(Updates with Foresti comments in 10th, 11th paragraphs.)
Oct. 28 (Bloomberg) -- Power hedging by utilities will probably be exempted under the European Union’s plan for financial regulation including energy and commodity derivatives, said Eurelectric, the electricity lobby group.
“Utilities should be exempt as long as they limit to hedging,” said Marco Foresti, an adviser on energy markets for the Brussels-based lobby, which represents companies including Germany’s EON AG and Italy’s Enel SpA. “If they want to do trading to make money they would need to get a Mifid license for that,” he said today by e-mail, citing preliminary analysis by the group of Oct. 20 EU proposals.
The EU’s plan to expand its Markets in Financial Instruments Directive, or Mifid, will seek to regulate some companies and transactions that are currently exempt, to better protect investors in the wake of the financial crisis.
Banks may win new trading business in the region’s energy industry from utilities because of the tighter restrictions, Foresti said. “Heavy capital requirements deriving from the Capital Requirements Directive” may result in fewer buyers and sellers trading in markets for energy commodities, slashing trading volumes, he said.
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The draft Mifid directive offers exemption from compliance duties on the condition that the trading activity is ancillary to the entity’s main business and that it isn’t part of a financial group. If the two conditions are fulfilled, this exemption will be available to persons dealing on their own account and to companies providing investment services to the group they are part of, or with regard to commodity derivatives and emission allowances and its derivatives, to clients of their main business.
Utilities sell power two or three years ahead of generation, simultaneously buying coal, natural gas and carbon- permit contracts forward in a process called hedging.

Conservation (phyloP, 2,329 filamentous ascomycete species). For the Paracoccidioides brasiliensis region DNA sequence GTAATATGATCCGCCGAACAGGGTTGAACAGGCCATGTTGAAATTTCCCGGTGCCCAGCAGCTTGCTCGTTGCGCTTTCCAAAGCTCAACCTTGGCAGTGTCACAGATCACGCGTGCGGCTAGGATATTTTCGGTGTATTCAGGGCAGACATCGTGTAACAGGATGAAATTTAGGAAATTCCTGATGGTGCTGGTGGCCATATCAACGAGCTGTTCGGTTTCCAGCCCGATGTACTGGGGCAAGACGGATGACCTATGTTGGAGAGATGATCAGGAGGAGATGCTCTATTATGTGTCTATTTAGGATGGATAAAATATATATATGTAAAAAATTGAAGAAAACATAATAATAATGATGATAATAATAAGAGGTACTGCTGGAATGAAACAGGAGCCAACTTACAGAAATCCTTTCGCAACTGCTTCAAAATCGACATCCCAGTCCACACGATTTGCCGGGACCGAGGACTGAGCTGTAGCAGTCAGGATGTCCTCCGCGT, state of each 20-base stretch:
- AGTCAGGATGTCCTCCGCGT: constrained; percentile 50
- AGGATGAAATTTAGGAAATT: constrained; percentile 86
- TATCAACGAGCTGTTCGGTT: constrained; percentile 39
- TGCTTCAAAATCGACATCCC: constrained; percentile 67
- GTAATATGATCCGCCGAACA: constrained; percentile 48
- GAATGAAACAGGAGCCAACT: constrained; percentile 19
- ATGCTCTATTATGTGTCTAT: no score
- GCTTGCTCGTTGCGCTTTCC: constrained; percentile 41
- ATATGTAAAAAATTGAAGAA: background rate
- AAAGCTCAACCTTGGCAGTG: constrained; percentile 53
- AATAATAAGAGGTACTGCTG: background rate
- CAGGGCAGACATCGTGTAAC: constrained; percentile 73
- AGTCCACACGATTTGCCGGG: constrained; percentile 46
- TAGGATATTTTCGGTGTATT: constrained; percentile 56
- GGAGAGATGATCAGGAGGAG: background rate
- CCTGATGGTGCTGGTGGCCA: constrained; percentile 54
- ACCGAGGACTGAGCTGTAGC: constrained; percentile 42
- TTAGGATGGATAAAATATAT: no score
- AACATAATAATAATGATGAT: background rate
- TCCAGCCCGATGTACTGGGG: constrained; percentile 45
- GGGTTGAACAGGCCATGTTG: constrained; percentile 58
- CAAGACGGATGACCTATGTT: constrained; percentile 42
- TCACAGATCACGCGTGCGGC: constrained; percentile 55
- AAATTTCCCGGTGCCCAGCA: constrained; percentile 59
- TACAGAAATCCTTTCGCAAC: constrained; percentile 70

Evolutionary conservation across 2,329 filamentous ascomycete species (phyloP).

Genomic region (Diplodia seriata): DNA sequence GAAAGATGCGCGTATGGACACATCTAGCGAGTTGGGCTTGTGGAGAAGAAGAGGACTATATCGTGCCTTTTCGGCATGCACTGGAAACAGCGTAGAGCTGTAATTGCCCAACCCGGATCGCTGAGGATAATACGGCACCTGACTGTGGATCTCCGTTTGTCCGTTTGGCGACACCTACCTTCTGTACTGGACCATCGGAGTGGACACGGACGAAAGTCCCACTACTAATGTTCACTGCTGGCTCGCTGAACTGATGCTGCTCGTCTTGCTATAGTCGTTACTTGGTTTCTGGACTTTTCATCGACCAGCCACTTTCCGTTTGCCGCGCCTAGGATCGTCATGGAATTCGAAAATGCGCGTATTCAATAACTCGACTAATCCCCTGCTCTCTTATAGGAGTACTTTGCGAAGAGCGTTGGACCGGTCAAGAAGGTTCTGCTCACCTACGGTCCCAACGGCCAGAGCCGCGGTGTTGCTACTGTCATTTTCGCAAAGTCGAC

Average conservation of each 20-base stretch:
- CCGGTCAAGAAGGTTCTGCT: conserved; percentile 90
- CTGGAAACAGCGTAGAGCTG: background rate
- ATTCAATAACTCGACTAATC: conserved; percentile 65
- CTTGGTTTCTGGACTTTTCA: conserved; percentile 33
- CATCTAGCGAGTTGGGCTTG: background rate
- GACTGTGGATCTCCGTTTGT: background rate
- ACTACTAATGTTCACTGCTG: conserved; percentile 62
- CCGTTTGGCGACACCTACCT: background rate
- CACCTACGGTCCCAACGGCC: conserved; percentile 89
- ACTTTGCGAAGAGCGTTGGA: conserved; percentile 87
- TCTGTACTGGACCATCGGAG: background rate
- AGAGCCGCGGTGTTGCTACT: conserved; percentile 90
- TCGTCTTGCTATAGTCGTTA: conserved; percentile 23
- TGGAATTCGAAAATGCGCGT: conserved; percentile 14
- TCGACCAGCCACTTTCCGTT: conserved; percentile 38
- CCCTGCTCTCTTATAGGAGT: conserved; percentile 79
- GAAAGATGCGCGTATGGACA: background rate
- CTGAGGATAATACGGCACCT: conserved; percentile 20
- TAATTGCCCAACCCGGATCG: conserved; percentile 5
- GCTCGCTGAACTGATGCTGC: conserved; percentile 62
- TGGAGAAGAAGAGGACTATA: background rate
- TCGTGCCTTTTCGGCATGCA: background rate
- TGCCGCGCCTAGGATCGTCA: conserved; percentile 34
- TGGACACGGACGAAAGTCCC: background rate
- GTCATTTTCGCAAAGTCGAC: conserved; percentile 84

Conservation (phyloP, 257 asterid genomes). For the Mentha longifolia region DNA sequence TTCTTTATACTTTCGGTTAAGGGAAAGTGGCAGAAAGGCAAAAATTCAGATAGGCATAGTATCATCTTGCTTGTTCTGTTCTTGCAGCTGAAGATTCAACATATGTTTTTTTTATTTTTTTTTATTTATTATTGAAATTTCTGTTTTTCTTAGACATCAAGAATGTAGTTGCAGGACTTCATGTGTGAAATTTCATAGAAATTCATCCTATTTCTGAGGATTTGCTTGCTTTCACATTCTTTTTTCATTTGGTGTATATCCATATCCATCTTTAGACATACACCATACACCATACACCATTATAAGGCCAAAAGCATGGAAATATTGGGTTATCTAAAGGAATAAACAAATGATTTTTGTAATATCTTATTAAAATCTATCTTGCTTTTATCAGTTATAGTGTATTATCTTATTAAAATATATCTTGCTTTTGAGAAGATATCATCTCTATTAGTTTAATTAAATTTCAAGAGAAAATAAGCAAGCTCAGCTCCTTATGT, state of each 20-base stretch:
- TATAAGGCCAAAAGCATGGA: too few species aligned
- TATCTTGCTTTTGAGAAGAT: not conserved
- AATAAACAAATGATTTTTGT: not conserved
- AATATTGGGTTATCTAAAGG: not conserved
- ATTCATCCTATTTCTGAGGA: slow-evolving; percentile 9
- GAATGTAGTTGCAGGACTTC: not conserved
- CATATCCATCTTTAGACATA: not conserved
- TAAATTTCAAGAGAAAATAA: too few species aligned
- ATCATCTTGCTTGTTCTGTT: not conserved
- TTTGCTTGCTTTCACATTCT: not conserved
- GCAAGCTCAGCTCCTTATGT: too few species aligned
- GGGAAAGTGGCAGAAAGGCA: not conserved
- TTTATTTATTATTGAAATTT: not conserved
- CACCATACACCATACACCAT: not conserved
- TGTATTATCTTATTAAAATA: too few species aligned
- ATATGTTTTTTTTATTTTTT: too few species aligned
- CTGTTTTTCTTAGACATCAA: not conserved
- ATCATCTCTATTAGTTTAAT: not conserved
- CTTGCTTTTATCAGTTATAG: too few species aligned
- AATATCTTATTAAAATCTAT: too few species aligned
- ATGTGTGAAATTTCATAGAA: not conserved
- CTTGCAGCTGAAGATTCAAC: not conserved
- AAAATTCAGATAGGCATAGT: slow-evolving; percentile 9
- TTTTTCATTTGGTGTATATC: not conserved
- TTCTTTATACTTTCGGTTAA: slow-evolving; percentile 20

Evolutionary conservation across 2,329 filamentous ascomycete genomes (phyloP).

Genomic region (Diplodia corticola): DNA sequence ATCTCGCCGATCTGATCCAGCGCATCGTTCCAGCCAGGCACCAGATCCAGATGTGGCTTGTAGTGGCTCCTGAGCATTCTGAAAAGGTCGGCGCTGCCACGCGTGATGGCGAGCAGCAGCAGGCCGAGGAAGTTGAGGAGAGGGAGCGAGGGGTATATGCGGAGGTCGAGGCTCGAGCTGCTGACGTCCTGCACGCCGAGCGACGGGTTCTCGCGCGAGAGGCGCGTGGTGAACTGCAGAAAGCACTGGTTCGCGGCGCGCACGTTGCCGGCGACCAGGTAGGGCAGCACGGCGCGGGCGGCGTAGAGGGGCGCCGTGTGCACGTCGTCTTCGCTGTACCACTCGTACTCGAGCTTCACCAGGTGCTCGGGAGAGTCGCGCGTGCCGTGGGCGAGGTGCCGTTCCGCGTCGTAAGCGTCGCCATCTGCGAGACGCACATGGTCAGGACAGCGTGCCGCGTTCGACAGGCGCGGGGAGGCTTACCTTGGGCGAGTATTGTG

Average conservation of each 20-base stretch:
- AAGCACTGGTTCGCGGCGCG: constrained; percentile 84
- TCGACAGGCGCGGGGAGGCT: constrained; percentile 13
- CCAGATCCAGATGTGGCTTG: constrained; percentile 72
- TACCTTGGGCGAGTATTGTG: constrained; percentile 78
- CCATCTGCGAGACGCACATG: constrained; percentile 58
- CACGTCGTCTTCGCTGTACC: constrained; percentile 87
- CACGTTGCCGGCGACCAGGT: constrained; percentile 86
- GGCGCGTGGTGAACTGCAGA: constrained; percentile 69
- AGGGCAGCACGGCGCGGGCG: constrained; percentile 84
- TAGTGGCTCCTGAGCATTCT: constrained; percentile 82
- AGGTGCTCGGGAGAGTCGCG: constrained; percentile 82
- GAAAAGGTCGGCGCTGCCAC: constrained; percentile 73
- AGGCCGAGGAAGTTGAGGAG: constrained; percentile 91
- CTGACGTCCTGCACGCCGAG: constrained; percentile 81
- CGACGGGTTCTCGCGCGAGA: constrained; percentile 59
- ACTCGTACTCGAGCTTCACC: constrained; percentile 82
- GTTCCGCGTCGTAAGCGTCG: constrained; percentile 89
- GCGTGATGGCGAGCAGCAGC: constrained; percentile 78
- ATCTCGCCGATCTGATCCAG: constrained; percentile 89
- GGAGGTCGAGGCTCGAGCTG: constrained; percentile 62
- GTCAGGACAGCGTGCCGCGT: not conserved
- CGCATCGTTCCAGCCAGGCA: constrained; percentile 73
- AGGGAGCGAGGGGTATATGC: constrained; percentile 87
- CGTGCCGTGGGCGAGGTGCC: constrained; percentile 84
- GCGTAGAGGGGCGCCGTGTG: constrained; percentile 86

The higher costs and capital needs would keep smaller energy companies “away from trading directly, so they would have to use banks or financial institutions as intermediaries,” he said. “Some players may prefer not to enter into some transactions or considerably limit their trading if these are the conditions.”
The exemption for hedging by utilities depends on “the definition of ‘ancillary activity’, which will have to be further defined by the European Commission,” the EU’s Brussels- based administrative arm, Foresti said.
The EU regulations proposed last week are designed to reduce market volatility, increase regulatory oversight and promote competition. Specific measures include requiring trading venues to either cap the number of commodity derivative contracts that traders can enter into, or make “alternative arrangements” with the same effect.
“Pure energy-or-commodity-trading firms without assets will definitely fall into Mifid II,” since the exemptions of trading for your own account and for specialized commodity firms have been deleted, Foresti said. Those firms will probably require additional capital for margining and collateral, increasing costs, he said.
“There is the risk that this increase will eventually be incorporated in final energy prices,” he said.
The draft proposal needs backing from the European Parliament and national governments to become binding, a process that may take a year or longer.
--With assistance from Ewa Krukowska in Brussels and Lars Paulsson in London. Editors: Alessandro Vitelli, Rob Verdonck.
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